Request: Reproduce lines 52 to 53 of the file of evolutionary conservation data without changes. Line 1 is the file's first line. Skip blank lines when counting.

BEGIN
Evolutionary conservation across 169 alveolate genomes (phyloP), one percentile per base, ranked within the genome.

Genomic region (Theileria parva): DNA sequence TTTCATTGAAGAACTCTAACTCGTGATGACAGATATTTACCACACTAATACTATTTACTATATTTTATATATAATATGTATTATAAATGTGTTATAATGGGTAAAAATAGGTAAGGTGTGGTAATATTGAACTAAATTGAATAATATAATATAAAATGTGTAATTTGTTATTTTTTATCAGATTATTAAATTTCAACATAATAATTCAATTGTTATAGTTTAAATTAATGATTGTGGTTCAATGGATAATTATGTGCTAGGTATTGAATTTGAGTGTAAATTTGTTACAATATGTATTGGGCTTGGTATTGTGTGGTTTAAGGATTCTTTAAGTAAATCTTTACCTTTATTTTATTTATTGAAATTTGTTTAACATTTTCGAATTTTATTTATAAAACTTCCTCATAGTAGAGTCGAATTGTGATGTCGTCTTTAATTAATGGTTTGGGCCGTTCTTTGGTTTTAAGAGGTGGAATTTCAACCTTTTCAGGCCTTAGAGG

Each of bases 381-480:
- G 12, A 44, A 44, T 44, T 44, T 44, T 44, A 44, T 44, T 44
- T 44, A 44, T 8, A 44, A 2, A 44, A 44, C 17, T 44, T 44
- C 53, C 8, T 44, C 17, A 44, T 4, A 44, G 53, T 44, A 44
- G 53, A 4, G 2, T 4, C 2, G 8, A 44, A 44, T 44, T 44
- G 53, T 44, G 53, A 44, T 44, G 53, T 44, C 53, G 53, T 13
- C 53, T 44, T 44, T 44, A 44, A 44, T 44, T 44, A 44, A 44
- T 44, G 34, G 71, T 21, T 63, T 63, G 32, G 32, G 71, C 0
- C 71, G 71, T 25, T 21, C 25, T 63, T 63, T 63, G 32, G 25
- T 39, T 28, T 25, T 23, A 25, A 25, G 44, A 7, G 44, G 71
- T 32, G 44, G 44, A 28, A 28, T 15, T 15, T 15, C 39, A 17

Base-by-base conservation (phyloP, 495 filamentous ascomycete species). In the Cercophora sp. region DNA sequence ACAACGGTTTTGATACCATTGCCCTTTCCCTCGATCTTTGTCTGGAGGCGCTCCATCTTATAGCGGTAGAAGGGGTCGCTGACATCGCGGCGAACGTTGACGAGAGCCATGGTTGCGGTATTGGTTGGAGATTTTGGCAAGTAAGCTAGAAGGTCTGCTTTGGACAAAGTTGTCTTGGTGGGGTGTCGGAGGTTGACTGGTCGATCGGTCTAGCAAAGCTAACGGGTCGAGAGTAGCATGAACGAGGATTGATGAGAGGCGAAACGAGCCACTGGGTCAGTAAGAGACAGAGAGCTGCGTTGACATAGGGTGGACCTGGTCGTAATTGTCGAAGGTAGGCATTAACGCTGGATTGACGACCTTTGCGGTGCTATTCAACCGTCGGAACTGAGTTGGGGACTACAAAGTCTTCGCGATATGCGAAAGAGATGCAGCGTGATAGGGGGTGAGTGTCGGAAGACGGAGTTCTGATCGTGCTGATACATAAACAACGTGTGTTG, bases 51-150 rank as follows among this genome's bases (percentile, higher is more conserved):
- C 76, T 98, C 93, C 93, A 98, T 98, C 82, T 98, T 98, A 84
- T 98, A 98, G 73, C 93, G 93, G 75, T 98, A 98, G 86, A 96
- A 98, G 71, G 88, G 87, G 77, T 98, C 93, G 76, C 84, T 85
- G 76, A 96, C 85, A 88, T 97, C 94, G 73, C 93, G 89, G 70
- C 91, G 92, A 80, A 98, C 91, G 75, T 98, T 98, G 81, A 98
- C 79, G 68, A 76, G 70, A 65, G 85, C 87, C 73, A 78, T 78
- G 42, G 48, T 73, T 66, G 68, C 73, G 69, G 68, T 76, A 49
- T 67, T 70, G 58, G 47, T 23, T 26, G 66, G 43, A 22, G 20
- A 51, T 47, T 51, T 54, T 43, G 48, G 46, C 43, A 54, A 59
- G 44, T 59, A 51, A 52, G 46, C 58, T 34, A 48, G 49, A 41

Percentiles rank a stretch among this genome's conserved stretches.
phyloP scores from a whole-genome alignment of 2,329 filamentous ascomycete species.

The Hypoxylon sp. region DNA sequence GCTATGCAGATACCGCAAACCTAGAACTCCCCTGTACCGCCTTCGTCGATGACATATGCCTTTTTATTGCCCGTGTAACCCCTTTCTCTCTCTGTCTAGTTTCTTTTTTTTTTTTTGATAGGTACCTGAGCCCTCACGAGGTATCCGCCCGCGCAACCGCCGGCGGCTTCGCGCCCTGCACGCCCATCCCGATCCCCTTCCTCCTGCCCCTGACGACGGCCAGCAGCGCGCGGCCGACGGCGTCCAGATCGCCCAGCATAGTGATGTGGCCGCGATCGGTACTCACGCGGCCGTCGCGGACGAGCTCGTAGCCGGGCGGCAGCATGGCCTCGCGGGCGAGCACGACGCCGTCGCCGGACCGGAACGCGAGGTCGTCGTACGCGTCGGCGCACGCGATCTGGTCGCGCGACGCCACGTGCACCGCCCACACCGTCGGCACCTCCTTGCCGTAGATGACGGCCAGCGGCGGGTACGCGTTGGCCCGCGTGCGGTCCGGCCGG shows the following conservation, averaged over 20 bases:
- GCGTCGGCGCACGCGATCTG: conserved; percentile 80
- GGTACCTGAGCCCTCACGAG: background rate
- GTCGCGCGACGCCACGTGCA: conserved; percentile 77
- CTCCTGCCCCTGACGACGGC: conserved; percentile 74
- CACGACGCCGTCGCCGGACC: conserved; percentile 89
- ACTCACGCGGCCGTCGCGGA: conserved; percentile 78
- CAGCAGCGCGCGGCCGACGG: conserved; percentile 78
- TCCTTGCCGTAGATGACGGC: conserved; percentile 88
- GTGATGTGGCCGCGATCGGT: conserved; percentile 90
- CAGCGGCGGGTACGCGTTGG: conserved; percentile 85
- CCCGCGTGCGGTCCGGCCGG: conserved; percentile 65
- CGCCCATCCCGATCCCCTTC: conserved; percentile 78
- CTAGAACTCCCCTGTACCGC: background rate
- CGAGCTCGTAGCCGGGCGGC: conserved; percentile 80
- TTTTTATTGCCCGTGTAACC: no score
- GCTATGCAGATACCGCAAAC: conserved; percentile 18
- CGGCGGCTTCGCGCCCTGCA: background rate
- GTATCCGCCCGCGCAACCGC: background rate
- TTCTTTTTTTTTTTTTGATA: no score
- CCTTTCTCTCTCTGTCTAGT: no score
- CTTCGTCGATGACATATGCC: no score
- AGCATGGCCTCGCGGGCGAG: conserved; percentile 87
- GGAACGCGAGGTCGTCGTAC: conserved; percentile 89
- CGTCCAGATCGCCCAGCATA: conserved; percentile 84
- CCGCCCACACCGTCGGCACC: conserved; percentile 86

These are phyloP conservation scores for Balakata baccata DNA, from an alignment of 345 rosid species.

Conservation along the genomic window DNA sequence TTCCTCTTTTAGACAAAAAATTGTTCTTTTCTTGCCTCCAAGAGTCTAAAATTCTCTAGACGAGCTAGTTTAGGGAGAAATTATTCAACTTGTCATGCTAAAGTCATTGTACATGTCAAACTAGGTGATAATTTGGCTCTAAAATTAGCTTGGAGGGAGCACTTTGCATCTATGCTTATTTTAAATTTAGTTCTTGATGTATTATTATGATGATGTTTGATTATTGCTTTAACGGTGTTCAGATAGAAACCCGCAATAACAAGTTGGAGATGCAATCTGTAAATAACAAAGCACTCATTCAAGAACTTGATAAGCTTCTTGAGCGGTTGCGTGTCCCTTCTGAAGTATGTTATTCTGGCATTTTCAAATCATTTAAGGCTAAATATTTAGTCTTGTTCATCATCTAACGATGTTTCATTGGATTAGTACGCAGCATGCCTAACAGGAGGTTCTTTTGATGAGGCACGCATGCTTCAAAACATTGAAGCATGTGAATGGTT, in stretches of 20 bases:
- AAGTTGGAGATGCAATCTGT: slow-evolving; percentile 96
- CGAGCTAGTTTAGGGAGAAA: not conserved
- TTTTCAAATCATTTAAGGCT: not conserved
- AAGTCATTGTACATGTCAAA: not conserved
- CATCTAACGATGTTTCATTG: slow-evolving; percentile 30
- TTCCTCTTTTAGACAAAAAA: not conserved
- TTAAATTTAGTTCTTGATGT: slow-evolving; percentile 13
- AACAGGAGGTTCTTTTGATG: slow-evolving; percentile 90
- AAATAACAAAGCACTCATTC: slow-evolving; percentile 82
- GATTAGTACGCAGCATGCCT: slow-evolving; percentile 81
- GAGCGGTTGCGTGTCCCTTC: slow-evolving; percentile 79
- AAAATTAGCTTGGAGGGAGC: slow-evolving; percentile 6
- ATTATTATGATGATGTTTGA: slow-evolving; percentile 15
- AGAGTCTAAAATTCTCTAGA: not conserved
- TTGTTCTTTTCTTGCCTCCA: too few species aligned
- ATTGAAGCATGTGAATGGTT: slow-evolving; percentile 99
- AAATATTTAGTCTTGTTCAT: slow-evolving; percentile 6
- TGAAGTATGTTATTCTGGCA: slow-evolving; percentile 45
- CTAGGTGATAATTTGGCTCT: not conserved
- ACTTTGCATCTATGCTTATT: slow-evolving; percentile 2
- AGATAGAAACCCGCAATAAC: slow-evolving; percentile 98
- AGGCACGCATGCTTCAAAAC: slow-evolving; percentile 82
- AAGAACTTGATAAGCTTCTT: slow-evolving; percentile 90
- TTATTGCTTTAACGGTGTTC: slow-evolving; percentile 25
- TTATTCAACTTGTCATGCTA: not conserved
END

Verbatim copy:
- CCGCCCACACCGTCGGCACC: conserved; percentile 86

These are phyloP conservation scores for Balakata baccata DNA, from an alignment of 345 rosid species.